Archive for Stepchildren

Scenes and Beginnings

I continue to be so amazed by the stories I’m told. Today I received an email that taught me more about the dynamics of step-children to a woman without children of her own who then miscarries. Inspired by this, the character Melinda, our wife of a man with two kids from a previous marriage, will be enduring some mean-spirited comments about children from the ex-wife at a volleyball game where they watch the girl play.  I think it might go something like this: 

“Look at that baby!” the ex-wife says, pointing across the stands at a high school girl bouncing a toddler on her thigh. “Born to a teenager. Some people just don’t know when they aren’t supposed to be mothers. It might have been better for everyone if she had lost it.”

Melinda grips the edge of the wood stands, biting her lip to avoid crying or screaming, or both. “What a spike!” she says instead, nodding her head toward her step-daughter out on the court. “They really ought to move her up to varsity.”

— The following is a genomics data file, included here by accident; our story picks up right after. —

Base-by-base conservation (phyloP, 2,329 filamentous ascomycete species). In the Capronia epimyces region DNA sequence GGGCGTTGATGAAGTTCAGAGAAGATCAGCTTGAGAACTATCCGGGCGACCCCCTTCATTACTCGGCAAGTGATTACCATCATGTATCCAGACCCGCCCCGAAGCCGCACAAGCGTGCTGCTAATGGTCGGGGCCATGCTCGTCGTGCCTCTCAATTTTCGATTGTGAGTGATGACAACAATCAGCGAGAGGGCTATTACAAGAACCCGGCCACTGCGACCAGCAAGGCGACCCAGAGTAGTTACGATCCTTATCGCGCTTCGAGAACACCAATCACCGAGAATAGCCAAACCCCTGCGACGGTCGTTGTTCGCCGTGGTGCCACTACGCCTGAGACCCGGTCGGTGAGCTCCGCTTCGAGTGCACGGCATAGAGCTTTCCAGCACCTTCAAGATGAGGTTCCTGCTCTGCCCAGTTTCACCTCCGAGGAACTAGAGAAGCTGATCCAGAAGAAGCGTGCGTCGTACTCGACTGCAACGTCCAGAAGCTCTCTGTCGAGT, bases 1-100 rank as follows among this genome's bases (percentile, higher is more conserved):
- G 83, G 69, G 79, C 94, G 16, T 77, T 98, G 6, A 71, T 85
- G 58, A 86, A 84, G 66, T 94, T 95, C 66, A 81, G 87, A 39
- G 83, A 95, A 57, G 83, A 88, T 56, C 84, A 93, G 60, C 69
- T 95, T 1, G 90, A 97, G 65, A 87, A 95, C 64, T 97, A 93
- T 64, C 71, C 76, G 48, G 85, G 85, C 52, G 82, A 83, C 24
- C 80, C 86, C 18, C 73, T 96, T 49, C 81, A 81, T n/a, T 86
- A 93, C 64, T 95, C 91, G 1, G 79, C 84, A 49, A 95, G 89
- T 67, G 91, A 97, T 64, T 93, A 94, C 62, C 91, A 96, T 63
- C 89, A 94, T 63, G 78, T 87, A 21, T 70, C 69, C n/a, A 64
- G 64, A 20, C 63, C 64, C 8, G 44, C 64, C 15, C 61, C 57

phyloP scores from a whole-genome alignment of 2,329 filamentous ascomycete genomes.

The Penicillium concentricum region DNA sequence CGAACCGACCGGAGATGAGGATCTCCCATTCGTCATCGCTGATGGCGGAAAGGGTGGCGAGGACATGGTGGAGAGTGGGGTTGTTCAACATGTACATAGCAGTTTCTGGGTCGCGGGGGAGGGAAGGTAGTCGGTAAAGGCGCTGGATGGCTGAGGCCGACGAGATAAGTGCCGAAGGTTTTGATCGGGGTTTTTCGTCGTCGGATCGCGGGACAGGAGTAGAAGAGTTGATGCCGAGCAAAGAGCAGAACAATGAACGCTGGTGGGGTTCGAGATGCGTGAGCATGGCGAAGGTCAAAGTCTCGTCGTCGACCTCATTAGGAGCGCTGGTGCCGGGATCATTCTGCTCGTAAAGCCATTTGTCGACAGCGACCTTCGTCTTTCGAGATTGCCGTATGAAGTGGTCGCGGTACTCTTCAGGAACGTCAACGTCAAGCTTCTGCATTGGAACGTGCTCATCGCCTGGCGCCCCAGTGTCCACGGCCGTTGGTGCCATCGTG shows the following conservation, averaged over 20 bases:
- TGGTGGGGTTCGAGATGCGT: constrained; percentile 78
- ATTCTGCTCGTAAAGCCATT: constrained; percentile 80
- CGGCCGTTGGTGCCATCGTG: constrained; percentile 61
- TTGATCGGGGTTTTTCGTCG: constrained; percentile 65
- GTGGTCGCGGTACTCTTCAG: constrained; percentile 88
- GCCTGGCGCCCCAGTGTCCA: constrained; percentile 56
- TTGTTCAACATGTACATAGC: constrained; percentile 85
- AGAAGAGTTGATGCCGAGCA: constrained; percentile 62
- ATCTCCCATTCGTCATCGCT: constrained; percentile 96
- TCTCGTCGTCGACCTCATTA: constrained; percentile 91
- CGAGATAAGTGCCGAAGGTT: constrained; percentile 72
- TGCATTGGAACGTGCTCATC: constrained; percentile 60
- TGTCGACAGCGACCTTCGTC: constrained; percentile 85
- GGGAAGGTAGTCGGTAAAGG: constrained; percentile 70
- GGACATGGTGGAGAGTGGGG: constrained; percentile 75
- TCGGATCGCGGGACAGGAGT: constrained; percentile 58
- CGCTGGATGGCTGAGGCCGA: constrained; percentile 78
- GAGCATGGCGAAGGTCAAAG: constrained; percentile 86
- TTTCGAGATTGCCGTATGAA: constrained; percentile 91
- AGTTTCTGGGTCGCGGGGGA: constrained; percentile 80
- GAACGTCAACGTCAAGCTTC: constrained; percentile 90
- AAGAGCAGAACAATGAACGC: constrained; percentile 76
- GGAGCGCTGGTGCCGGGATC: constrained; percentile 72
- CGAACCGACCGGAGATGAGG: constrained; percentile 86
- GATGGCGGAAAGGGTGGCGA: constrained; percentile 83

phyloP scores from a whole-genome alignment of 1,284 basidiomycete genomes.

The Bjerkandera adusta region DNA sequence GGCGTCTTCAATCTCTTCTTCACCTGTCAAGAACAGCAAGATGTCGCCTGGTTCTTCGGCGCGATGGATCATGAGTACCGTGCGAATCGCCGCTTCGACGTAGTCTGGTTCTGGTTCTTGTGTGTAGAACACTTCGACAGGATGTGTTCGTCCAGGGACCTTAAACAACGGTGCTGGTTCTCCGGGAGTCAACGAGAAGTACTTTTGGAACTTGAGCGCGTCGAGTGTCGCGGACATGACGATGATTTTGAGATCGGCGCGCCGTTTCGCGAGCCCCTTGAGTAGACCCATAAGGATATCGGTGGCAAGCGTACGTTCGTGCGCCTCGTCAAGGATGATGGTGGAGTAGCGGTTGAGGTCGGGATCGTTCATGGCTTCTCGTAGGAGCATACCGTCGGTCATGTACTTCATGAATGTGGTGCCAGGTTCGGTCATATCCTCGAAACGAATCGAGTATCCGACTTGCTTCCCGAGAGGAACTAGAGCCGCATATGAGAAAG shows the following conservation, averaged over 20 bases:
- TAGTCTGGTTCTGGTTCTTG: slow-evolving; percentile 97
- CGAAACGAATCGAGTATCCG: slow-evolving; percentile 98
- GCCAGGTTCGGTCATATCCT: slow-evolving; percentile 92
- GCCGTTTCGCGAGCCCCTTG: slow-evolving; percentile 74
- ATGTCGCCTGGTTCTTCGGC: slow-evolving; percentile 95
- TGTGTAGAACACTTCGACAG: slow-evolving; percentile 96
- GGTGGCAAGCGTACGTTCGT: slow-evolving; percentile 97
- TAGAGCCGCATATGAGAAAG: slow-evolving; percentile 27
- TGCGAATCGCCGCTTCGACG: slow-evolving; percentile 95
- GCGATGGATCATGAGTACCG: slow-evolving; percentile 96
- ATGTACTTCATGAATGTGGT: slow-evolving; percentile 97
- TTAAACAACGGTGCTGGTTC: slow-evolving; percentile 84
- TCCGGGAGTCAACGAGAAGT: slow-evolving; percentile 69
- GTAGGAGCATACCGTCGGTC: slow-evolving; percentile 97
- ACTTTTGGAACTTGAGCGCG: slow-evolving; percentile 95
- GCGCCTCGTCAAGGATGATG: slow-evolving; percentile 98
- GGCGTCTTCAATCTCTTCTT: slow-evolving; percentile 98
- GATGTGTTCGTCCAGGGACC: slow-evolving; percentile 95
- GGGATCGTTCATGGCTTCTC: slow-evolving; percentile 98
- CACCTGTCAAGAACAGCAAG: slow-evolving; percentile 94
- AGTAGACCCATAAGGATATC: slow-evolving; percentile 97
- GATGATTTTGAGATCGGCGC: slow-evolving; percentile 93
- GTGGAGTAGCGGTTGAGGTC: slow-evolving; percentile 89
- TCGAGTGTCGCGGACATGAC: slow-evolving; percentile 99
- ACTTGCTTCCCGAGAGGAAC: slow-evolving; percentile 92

The scene might continue, but the point comes a little later:

At home, her knee pads discarded in the foyer, the step-daughter says to Melinda, “Mom said she saw my friend Patrice with her baby in the stands. She thinks babies should only come when they are wanted and planned for, and to people who deserve them.”

Melinda snaps at her, hurt that the step-daughter would say that to her, only a few weeks after her miscarriage. “I don’t think any of us know anything about why or when babies come or why they are lost,” she says. “You should watch your mouth or you’ll end up mean and angry like your mother.”

She immediately regrets her words when the girl falls on the sofa, crying. “Mom is happy you lost the baby,” she says, her voice muffled by the cushions. “I don’t know why she’s being so mean. But she forgets I also lost my baby sister.”

Melinda’s knees buckle and she folds up on the floor by the sofa. She wants to take her step-daughter’s hand, but they haven’t ever had that sort of closeness, so she simply clasps them together in her own lap. “I’m sorry,” she says. “I didn’t know you were sad about the baby. Sometimes it feels like I’m the only one who ever thinks about her.”

These sorts of scenes just sort of come to me. I’ll start piecing them together soon. All your comments and stories help so much. I can’t even tell you.